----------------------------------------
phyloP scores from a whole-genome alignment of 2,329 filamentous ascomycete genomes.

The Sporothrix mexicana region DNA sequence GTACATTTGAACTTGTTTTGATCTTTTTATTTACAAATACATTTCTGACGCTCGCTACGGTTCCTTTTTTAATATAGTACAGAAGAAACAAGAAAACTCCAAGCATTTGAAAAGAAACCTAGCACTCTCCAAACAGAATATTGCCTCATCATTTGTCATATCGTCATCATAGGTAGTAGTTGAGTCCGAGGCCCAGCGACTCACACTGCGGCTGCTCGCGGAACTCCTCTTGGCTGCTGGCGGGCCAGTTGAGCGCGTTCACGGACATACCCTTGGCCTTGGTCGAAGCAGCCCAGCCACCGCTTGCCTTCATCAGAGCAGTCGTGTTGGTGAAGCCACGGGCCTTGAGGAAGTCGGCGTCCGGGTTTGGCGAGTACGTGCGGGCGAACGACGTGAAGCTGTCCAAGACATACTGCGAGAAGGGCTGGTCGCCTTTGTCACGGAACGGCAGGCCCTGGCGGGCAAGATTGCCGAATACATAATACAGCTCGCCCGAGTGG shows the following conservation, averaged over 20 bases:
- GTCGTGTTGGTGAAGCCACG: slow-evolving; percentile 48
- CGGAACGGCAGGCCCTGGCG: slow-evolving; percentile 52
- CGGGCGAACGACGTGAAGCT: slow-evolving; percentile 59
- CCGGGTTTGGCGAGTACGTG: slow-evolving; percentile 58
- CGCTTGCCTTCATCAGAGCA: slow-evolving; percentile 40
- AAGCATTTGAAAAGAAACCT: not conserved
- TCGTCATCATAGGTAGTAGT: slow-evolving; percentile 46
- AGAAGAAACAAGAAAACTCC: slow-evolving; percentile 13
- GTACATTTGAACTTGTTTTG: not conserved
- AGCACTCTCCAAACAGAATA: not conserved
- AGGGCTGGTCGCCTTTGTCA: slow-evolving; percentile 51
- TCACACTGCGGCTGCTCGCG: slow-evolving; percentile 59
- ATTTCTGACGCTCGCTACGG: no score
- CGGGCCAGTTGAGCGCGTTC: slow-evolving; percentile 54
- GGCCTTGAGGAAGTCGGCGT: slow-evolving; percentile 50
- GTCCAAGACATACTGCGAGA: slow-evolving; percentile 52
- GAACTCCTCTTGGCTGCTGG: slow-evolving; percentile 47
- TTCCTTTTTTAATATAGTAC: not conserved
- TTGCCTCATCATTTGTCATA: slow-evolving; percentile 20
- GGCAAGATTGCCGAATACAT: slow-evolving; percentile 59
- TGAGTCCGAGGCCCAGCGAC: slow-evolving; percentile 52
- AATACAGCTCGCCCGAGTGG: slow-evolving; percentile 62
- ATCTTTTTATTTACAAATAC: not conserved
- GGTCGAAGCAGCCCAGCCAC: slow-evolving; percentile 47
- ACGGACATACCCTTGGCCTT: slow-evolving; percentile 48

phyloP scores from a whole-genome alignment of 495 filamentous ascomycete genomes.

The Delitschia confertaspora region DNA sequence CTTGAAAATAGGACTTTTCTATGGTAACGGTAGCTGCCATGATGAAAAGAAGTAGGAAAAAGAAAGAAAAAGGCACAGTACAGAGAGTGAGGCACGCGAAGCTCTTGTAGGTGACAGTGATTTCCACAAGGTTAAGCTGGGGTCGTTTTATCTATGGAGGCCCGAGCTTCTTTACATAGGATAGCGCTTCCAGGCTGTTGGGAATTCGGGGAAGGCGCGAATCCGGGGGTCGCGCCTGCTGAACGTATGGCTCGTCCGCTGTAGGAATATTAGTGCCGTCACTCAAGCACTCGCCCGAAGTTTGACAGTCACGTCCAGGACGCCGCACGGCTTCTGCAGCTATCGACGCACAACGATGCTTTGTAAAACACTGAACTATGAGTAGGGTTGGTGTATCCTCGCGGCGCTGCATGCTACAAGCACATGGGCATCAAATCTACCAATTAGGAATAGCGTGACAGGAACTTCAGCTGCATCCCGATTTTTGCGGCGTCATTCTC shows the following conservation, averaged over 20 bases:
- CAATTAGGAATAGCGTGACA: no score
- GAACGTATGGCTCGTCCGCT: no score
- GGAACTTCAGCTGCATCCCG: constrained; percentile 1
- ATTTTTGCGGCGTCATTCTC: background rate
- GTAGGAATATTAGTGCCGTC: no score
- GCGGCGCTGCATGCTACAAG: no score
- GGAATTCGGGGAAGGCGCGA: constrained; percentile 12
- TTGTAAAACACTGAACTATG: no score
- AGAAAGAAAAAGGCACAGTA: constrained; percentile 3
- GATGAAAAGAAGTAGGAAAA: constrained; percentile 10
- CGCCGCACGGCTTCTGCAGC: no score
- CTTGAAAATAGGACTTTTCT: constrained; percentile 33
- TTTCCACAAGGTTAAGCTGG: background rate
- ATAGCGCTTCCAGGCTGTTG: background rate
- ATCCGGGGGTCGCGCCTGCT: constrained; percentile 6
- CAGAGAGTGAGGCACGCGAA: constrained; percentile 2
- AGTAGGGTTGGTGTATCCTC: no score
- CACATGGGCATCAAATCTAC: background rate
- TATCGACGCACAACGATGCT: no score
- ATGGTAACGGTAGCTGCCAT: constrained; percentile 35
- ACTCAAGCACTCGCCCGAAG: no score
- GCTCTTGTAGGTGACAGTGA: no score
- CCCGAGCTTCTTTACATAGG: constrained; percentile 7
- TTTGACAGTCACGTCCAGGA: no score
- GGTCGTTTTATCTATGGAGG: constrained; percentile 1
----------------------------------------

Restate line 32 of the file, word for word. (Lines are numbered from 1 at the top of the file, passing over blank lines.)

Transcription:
- GGAACTTCAGCTGCATCCCG: constrained; percentile 1